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Coffee crew brews friendship through cycling

Stacy Scott, Tom Hunter, Denny Gilbert and Bill Hibray celebrate their cross-Washington bicycle trip at the Idaho border. The foursome traveled from Aberdeen to Lewiston, Idaho, a total of 440 miles. - Courtesy Photo
Stacy Scott, Tom Hunter, Denny Gilbert and Bill Hibray celebrate their cross-Washington bicycle trip at the Idaho border. The foursome traveled from Aberdeen to Lewiston, Idaho, a total of 440 miles.
— image credit: Courtesy Photo

It all started with a cup of joe.

For the past couple of years, Auburn residents Denny Gilbert, 67, Bill Hibray, 70, and Tom Hunter, 61, have been meeting daily at the Starbucks Coffee at Fred Meyer.

In addition to their 6 a.m. coffee, the trio has also bonded over a love of cycling.

“Bill and I rode the STP a year ago and decided we didn’t want to do it again this year,” Gilbert said. “Tom rode it a couple of years ago. We just decided this year we just wanted to do a high-mileage ride.”

Enter Stacy Scott, 56, a pastor at the Neighborhood Chapel in Auburn and an avid cyclist, who stopped regularly at the coffee shop.

“I must have met you guys on a day I was riding,” Scott said. “I came in here and had my riding clothes so we connected and started talking. That must have been about a year and a half ago.”

Initially, Scott said he invited Hibray, Hunter and Gilbert along on a cycling trip through Washington, Idaho and Montana he had planned for last August.

“They were unable to go,” Scott said. “But I went out and made the trip and just kept the connection here. Then one day Tom approached me and asked if I would be interested in a trip across the state of Washington.”

“This was just something on the (bucket) list that I wanted to do,” Hunter said.

“The second Tom asked me, right there on the spot, I said yes,” Scott said.

Soon the foursome set about training and planning for a June bike ride that would take them across Washington State, west to east, from Aberdeen on the coast to Lewiston, Idaho.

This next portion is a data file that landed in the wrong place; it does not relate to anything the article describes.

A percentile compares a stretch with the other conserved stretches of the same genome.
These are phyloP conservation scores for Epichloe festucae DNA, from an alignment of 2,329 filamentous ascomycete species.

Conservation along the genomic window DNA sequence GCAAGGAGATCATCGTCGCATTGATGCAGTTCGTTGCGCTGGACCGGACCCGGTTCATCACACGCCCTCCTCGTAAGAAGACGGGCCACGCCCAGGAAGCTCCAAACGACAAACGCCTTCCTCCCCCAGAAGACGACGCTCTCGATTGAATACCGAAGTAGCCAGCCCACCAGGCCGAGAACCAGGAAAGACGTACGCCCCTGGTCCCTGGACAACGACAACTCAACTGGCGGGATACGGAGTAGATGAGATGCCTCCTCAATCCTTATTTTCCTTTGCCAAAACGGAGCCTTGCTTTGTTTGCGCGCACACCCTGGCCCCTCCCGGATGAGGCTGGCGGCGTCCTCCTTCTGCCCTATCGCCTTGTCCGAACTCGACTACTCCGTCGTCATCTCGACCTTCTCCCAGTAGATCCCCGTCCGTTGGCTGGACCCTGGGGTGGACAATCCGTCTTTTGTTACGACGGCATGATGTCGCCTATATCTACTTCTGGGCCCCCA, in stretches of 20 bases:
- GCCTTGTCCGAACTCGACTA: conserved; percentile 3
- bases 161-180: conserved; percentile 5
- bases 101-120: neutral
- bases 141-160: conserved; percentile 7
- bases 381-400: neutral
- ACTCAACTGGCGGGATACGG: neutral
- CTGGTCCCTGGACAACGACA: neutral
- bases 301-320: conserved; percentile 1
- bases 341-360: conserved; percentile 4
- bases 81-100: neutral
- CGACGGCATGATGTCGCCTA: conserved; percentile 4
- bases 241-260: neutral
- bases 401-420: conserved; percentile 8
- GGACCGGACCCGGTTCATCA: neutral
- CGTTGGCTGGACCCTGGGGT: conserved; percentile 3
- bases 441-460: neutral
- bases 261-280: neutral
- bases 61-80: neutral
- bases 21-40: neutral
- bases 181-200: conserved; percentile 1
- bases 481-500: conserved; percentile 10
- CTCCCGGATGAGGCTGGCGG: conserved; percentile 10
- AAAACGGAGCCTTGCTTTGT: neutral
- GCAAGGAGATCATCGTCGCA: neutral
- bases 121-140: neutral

“The whole idea was to go from tidewater to the Idaho border,” Hunter said.

After months of training, riding together two to three times a week, the group set off on the 440-mile trek.

“It took about seven and a half days,” Hunter said. “We averaged 65 miles a day about. We had one day at 70 and one at 49.”

The route took the group over several mountain passes, including White Pass, with Hunter’s wife, Jan, providing support by towing a trailer with spare parts, food for the trip, plastic totes filled with personal belongings and, most important, spare bikes.

“I had to use that,” Hibray said. “My cluster went out at Naches, so I had to ride the spare bike.”

Aside from the minor mishap, three flat tires and a bit of inclement weather, the trip was incident free, according to Scott.

“I think we only had two days of sunshine,” he said.

One of those days was the trek from Naches to Sunnyside, which Scott and Hunter call the best day of the trip.

“Overall, the day from Naches to Sunnyside, including the stop at Starbucks in Yakima, that was a good day,” Scott said. “We probably had our best weather that day. It really was a pleasurable, scenic ride.”

“We had the wind to our back and made our best time” Hunter said. “We were averaging 16 to 17 miles per hour that day.”

Although the physical challenge of the ride is part of the reason the group set out, Scott says there is a more to it than just the ride.

“These trips are more than just riding a bike,” Scott said. “They are one of the most pleasurable times. You get to these small towns...and you get to see so many things and meet people.

“It’s the relationship, I didn’t even know these guys a year and a half ago, and now we have connection,” he continued. “It’s something that you have to earn, you don’t just decide to become friends at this level. When you share the road, it just happens.”

“It was a fun week, really,” Gilbert said.

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